The Lazy Universe: An Introduction to the Principle of Least Action by Jennifer Coopersmith
There is an interesting phenomenon of popular versions of more technical books. We have Feynman and Hibbs’ Quantum Mechanics and Path Integrals being popularized in the form of Feynman’s QED. David Friedman turned his Price Theory textbook into the wonderful Hidden Order. And now we have an answer to the question: but who will write a “popular” (for non-expert audiences with college-level math training) version of Cornelius Lanczos’ The Variational Principles of Mechanics? Jennifer Coopersmith, that’s who.
I really enjoyed this book. The principle of least action is one of those great gems that bears returning to again and again. One of my pet pursuits is finding more and better explanations for the age-old question “Why is the classical Lagrangian kinetic minus potential energy?” (see here for example for my attempt to understand it a bit better in the case of gravity). Coopersmith devotes Section 6.6 to that very topic.
The Lazy Universe is structured by beginning with some historical material and some mathematical preliminaries (advisory note: you do need to know vector calculus to really profit from this book). Then we march from the principle of virtual work, to D’Alembert’s principle, on to Lagrangian mechanics and then Hamiltonian mechanics. Unlike Susskind’s popular classical mechanics book Coopersmith doesn’t address Poisson brackets. I really like the structure and how she builds from one chapter to the next; I certainly did not sufficiently appreciate the point of virtual work and D’Alembert when I took my classical mechanics class. In the penultimate chapter there’s a survey of how the principle of least action takes its form in other branches of physics.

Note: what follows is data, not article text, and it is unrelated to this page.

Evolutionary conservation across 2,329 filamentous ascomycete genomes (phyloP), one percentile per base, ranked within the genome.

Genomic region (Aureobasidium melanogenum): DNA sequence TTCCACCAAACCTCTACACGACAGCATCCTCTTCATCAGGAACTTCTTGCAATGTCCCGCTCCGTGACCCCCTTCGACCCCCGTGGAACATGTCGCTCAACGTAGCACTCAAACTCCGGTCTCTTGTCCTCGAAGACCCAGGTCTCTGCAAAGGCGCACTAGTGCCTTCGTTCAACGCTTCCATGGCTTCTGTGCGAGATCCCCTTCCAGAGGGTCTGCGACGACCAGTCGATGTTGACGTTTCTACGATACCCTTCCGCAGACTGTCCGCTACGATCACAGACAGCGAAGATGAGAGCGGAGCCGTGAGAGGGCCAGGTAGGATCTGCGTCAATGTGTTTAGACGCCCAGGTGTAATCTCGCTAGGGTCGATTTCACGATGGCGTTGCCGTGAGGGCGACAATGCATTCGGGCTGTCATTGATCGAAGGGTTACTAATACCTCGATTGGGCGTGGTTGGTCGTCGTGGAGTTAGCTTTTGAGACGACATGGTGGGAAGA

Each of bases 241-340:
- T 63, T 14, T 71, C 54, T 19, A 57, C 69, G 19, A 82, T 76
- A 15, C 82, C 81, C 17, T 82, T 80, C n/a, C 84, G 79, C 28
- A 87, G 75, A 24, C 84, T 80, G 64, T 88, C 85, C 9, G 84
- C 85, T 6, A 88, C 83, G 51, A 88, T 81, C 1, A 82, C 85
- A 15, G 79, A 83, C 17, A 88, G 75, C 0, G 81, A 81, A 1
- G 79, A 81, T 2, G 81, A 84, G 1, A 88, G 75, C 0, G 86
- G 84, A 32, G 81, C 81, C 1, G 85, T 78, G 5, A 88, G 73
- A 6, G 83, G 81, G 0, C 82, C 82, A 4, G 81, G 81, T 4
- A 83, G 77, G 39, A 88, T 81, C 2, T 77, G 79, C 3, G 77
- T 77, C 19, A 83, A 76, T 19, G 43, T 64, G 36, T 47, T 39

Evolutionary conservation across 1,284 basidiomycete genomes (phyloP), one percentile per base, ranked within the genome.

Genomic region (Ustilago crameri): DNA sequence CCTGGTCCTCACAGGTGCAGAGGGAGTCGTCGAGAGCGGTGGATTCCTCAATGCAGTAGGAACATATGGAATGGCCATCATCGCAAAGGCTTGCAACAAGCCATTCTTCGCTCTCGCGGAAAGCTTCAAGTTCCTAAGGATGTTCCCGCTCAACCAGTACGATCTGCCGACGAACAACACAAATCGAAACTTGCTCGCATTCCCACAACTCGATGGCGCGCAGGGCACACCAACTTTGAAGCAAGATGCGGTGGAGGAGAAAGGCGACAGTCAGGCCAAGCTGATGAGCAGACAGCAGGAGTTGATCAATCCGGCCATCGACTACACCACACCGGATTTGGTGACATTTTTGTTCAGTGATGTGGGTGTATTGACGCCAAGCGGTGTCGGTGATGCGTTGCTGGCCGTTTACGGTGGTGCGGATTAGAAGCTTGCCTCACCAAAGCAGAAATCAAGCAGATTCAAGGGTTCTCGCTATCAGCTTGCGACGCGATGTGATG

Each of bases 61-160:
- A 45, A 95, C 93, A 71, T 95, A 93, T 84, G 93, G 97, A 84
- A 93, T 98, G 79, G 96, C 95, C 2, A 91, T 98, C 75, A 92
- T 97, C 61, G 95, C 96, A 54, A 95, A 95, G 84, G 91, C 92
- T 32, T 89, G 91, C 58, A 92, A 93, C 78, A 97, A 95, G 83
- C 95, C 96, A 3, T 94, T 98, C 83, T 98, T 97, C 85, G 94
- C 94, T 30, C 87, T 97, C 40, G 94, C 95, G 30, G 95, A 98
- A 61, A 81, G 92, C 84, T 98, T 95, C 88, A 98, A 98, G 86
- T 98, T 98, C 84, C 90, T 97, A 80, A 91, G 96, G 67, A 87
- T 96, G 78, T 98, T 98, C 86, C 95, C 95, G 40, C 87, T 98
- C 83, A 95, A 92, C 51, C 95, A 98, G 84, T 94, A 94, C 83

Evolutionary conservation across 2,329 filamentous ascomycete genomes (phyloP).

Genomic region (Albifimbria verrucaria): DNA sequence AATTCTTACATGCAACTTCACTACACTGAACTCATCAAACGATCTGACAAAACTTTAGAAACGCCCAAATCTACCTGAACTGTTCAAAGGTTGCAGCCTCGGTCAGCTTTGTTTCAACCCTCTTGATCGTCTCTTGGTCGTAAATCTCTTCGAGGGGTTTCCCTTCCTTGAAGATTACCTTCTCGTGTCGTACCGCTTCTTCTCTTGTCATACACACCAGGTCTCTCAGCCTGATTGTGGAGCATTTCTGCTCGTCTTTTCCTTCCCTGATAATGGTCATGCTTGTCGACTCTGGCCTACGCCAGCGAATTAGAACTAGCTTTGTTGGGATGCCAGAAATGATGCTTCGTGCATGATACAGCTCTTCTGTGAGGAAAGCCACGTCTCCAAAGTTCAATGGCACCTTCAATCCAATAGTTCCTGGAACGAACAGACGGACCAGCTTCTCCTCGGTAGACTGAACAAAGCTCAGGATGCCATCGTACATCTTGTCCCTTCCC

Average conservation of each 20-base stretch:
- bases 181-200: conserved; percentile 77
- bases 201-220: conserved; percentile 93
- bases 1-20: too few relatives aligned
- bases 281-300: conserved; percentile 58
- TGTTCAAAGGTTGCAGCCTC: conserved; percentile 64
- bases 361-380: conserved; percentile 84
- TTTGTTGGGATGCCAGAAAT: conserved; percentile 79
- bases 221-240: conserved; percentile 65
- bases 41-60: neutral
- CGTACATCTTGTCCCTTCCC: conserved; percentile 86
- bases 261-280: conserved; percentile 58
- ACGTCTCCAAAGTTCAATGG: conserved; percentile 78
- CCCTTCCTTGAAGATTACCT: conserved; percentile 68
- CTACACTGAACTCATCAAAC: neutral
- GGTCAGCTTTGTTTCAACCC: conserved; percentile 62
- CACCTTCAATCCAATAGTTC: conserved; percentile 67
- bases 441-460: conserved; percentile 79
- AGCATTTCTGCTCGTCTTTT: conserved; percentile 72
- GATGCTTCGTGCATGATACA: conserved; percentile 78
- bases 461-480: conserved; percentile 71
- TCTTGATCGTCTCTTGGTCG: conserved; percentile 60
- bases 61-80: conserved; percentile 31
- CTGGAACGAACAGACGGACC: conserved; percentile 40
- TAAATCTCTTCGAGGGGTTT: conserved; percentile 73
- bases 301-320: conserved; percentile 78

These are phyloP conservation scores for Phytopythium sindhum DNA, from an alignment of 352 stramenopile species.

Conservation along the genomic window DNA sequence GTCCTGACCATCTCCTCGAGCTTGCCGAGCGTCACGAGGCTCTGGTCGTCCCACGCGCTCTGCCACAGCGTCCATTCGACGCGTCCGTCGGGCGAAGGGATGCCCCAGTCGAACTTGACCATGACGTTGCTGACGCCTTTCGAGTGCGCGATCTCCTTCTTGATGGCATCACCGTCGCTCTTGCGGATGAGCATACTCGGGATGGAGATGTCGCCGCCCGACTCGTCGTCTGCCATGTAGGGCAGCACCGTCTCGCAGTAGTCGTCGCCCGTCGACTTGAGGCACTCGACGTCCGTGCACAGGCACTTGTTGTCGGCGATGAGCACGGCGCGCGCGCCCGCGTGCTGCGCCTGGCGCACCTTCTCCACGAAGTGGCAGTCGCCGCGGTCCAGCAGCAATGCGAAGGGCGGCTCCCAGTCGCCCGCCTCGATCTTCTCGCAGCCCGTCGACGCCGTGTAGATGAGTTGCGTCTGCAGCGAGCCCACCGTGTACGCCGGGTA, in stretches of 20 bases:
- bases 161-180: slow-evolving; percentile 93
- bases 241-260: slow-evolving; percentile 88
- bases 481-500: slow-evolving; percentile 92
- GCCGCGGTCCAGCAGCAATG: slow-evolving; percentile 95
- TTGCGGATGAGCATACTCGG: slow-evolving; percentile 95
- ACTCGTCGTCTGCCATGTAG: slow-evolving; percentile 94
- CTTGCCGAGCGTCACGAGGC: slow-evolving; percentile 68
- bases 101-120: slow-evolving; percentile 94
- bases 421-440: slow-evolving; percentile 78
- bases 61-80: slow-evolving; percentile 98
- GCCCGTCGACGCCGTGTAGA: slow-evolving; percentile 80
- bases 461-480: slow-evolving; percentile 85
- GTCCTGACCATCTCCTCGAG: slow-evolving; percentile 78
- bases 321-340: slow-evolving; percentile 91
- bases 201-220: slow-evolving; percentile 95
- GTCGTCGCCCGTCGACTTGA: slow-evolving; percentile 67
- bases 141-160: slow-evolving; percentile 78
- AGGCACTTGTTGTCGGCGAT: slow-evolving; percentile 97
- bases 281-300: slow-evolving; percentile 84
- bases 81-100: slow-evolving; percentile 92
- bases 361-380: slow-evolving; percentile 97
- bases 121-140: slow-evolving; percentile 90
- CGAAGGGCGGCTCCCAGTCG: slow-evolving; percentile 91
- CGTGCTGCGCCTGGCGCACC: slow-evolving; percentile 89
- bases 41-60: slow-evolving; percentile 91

I’m just not sure who this book is for, exactly. Much of the mathematical nitty-gritty and nearly all the examples are pushed to a multitude of appendices, which makes it annoying to flip back and forth if you want the full story. This was done I think so that less mathematically-adept readers could enjoy the main thread of the argument, but that still requires knowledge of the variational calculus (for example, the Euler-Lagrange equations are not derived like in Susskind’s book). So I would recommend this to people for whom this is their second (or third, etc) pass at analytical mechanics.